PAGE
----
I thought that Google PageRank Update last week was the only gift from Google for the year. Guess I was wrong.
When I saw this Google announcement, I was smiling. I knew that my Internet marketing campaigns are going to skyrocket immediately after this Gmail update.
For those who are wondering what I am talking about, Gmail has announced that all images attached in all Gmail emails will be automatically displayed by default.
Google first announced the usage of Display All Images setting to ensure that Gmail users are not getting unwanted images from unknown sender which could compromise the security of their computer or mobile devices. As much as it was considered a good move for users, it wasn't the same case for marketers.
An image represent a thousand words and one of the best ways that Internet marketers use to encourage readers to continue reading (and in some cases, purchasing an item).
With the new feature, instead of serving images directly from their original external host servers, Gmail will now serve all images through Google's own secure proxy servers.
This means that your messages are (assumed) to be safer and more secure as Google will have a layer of protection to check on viruses and malware. The Display All Images or Display Images options on your Gmail will not be visible anymore.
Gmail team had also said that this will roll out soon (expected by this week) for PC's and it is expected by next year for smartphones.
Gmail Display All Images feature can be very annoying. Yes, let's be frank.
How many of you actually click on the pesky 'Display Images' button every time you receive an email from a trusted site? One thing for sure, I know I don't unless the email is really interesting.
This means that with the Display All Images features enabled by default, you can probably kiss good-bye your email marketing campaigns if your emails are based highly on images.
So, what are the advantages you can gain with the images displayed automatically?
For those who are sending out newsletters and uses many images as a form of description, chances are your response rate is going to skyrocket.
Previously, readers will not be able to see the images if the Display All Images option is not turned on or the sender isn't whitelisted. Now, images are all shown automatically and thus, you can leverage traffic with images from your blogs and even using 3rd party applications such as Pinterest and Flickr to host your images.
Before this, my newsletters contain mostly words and it is pretty clear cut. While it may sounds lame and boring, this is probably the best method to reach out to many recipients. Before this, I was using AWeber and it was great especially when it comes to sending text emails.
I totally understand that while having tons of images could easily increase the click rates (and boost anxiety), it is tough to do so if readers do not enable the Display All Images or whitelist me as a safe sender on their Gmail account. So, it makes all the sense to use more words than images in all my newsletters.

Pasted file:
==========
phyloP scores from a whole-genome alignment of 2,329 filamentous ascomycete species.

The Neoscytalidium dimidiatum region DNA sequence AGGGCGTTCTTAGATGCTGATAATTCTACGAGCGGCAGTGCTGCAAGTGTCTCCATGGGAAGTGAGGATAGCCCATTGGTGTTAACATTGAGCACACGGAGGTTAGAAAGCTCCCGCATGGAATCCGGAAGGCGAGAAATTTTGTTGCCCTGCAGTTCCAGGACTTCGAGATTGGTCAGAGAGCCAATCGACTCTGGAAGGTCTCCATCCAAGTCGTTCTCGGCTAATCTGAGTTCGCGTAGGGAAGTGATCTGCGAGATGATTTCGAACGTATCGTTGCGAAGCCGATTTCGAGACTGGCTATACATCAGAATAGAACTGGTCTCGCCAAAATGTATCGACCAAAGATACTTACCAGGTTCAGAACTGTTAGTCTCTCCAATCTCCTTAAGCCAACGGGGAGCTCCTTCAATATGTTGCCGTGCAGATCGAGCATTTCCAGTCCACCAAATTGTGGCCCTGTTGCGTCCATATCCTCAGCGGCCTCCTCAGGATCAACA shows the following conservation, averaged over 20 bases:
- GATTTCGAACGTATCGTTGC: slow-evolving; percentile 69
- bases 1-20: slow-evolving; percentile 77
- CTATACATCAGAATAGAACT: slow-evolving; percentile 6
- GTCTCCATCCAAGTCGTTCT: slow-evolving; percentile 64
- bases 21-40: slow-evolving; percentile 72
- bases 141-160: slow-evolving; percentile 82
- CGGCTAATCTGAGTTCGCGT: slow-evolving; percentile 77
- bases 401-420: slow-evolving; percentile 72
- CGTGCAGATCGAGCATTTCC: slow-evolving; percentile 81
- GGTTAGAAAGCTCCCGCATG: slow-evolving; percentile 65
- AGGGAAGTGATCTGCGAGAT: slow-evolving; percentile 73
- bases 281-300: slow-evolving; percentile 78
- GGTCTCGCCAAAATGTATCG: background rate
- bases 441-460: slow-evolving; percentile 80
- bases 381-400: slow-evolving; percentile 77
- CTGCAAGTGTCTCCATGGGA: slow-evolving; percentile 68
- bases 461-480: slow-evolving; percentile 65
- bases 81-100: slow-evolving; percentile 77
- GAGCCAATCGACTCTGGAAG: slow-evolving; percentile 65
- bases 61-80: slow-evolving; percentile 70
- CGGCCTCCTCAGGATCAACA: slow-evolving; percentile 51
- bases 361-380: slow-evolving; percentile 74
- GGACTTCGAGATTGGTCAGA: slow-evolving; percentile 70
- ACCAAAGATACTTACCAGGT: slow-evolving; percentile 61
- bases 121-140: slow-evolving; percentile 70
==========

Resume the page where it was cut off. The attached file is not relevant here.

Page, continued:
When it comes to image-rich newsletter templates, email marketing providers such as AWeber and GetResponse are top of their class. With the Gmail enabling Display All Images automatically, it makes absolutely all the sense to start using quality images in your newsletter to boost CTR and of course, building prettier newsletter templates.
Here's a video I found about GetResponse about image-rich and responsive designs:
While email providers such as GetResponse and AWeber offers RSS-to-email feature, this could probably be a turning point (at least, for me) of it with the Gmail Display All Images feature enabled automatically.
I got to admit that RSS-to-email features got me pretty lazy. Trust me on that!
Imagine you have a tight schedule and right after publishing a new blog post, your email marketing provider automatically create a newsletter and send it out to all your subscribers at the scheduled time. I bet it certainly sounds good right?
I have tested that and I got to say that it is one insanely crazy and great way to boost traffic and building a stronger brand power.
However, the side effect is that you are basically putting it on automation which could (most of the time) totally kill your human touch. This means that every email sent out would look like '˜that' and for eager subscribers, that could be a huge turn down.
What's next? A huge drop of subscribers!
So, what does Display All Images by Gmail could possibly affect my marketing strategies?
The answer is simple; I tend to build (again) my own customized emails instead of using RSS-to-email feature completely.
Even though this might not be the best advantage with the new and updated Gmail Display All Images feature, it is certainly a good way for me to kick start (back) semi-automatic newsletter.
Now tell me guys. How did this update on Gmail image display feature affects you? Tell me what you think using the comment form below and let's discuss.